Aviation’s slow climb back

The COVID-19 pandemic has decimated many industries, but few more so than aviation. 
2019 was a golden year for aviation. Airlines repeatedly set new bars for profits and traffic. Employees that had been through years  turbulence were suddenly enjoying unprecedented profit sharing. Carriers were thinking outside the box and adding new routes daily. Mid-sized airports, such as  Madison Wisconsin punched above their weight and suddenly offered options to every corner of the nation. By all counts, 2020 looked to see that upward path continuing.

COVID-19 had other ideas.

Initially, this seemed to be a repeat of previous pandemics, such as SARS. To be sure, that had a negative impact on the industry, but was mostly contained to Asia. It soon became clear that COVID wasn’t going to obey any geographic construct, and no region was spared. 

The fallout was swift. Starting in March, traffic plummeted. The bottom falling out in mid-April. According to this spreadsheet on the popular aviation site Airliners.net, volume hit bottom on April 16th, with just 3.6% of travelers Year over Year. 

I have spent my entire adult life in aviation, and have experienced multiple shocks to the system; SARS, 9/11, N1H1 flu, the financial collapse of 2008, etc. None of these can compare to what the last 6-7 months have been like. This crisis is worse than all of those combined.

In late spring, it wasn’t unusual to spend my entire workday at the airport without seeing a single traveler. On a few occasions, I literally wouldn’t see anyone at all.  Carriers maintained the minimum flights required to access funding under the CARES Act, but that didn’t mean anyone was actually onboard. 

Soon, these flights would see passengers, but not college kids heading south for Spring break, or business travelers off to close a deal. Instead, it was health care workers shuttling to provide critical care in early hotspots.  Each flight suddenly took on a very real air of gravity. All of us wondered if we’d ever see daylight.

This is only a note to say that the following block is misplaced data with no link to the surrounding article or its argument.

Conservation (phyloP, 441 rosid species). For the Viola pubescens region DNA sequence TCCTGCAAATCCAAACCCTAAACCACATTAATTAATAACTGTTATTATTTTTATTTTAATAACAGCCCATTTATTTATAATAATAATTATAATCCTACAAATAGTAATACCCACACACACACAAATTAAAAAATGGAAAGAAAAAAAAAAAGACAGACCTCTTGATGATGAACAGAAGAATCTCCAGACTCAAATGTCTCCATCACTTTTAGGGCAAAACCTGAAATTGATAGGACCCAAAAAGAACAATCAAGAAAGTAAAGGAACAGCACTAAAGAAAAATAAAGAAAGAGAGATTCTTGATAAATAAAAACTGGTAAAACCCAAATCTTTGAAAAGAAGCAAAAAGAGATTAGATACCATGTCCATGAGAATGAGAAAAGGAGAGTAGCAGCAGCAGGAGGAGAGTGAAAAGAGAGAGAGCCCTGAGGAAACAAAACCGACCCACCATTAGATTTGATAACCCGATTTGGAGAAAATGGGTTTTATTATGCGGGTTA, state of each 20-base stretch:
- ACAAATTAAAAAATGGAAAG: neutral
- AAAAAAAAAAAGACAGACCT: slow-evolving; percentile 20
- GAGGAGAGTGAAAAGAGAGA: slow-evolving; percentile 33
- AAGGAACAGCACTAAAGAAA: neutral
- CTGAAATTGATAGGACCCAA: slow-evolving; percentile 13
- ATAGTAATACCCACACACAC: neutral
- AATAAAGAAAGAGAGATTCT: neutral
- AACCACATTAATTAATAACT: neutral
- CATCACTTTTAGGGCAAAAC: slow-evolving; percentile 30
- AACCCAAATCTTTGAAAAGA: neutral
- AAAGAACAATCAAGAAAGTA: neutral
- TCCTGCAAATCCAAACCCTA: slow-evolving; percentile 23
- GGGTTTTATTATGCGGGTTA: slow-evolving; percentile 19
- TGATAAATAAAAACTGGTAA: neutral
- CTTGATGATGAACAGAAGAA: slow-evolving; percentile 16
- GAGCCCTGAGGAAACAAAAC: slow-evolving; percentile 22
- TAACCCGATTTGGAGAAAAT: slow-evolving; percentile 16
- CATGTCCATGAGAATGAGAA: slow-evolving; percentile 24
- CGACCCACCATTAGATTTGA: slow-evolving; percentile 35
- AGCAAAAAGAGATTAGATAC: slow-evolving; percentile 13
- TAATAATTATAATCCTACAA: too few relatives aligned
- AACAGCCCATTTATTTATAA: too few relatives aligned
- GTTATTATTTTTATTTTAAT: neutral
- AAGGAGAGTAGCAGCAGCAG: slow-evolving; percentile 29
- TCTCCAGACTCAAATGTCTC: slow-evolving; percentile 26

Slowly though, traffic started to rebound. Starting with a (relative) spike around Memorial Day, and slowly trending up through the summer, people are coming back. 

To be clear, traffic is still a fraction of what it was. The TSA posts updated numbers daily. Total volume is hovering around 30% of 2019’s numbers. It’s also important to note that with most borders closed to Americans, these numbers are comprised almost totally of domestic travel. With business travel basically nonexistent, they also represent the (generally) less profitable leisure travel.

Airlines have torn up their traditional playbook regarding networks, and shifted capacity to where they think people want to go. Normal market titans like New York City were out, and cities in the Mountain West were in. Florida was also an early leader, as people wanted to chase the sun. 

The Labor Day-Thanksgiving period is normally as bit of a dead-zone for traffic, as kids head back to school. In most years, business travel fills that void. Not so in 2020, and capturing traffic remains a challenge. And yet, the numbers show there is still some demand. Humans by nature like to travel, and interact with each other.

It will take some time, but aviation’s slow climb back will continue.

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